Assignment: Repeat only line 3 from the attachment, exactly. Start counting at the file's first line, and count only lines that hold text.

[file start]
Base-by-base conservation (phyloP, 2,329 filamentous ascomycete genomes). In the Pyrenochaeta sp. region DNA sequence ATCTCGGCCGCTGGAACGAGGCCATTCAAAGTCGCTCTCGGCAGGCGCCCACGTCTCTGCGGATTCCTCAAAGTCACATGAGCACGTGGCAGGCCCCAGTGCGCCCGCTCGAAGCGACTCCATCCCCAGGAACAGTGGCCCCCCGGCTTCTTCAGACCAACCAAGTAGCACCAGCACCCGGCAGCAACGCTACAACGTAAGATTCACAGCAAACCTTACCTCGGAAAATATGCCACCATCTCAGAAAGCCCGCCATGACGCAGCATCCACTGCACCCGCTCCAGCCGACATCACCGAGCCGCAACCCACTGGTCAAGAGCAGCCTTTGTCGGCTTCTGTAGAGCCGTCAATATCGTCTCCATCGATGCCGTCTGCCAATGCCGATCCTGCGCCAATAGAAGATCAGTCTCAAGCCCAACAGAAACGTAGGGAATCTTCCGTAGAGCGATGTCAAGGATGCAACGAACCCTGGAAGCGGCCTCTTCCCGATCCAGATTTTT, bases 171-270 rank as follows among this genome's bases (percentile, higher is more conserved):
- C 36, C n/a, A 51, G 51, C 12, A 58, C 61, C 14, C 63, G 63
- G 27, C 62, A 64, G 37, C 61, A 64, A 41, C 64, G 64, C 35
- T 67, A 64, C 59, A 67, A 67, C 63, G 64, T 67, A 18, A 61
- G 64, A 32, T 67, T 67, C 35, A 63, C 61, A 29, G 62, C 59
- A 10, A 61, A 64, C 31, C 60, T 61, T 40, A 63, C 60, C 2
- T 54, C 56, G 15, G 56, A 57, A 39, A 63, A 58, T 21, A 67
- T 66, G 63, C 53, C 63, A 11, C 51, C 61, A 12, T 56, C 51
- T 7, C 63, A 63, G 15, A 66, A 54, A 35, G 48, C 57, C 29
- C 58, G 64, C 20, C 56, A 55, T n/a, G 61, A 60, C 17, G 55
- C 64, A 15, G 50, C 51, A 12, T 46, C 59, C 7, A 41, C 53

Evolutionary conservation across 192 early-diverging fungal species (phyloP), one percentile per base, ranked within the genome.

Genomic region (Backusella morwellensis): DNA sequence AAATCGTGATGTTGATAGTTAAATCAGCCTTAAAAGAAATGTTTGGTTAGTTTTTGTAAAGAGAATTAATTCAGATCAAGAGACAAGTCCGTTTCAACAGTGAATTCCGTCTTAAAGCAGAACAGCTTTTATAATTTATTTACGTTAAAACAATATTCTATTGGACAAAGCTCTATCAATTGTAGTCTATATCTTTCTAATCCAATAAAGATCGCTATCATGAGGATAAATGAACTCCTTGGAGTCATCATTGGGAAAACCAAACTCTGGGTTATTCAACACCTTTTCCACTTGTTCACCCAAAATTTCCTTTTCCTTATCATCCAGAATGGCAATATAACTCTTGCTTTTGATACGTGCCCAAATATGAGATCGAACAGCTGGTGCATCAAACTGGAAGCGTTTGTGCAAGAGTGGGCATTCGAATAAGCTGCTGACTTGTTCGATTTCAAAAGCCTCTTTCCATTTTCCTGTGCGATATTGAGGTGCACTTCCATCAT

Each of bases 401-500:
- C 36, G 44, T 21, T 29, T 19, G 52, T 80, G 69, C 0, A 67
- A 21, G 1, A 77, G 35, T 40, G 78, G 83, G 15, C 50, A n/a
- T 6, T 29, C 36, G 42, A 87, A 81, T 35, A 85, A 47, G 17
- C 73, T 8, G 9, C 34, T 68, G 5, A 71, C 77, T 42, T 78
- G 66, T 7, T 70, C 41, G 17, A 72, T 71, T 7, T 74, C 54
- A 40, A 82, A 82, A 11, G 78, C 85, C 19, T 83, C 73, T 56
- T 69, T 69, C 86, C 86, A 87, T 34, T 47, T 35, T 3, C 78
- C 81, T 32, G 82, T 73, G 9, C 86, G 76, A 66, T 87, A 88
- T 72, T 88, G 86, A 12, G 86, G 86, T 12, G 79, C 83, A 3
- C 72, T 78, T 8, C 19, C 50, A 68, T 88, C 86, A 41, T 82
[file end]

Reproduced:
- G 27, C 62, A 64, G 37, C 61, A 64, A 41, C 64, G 64, C 35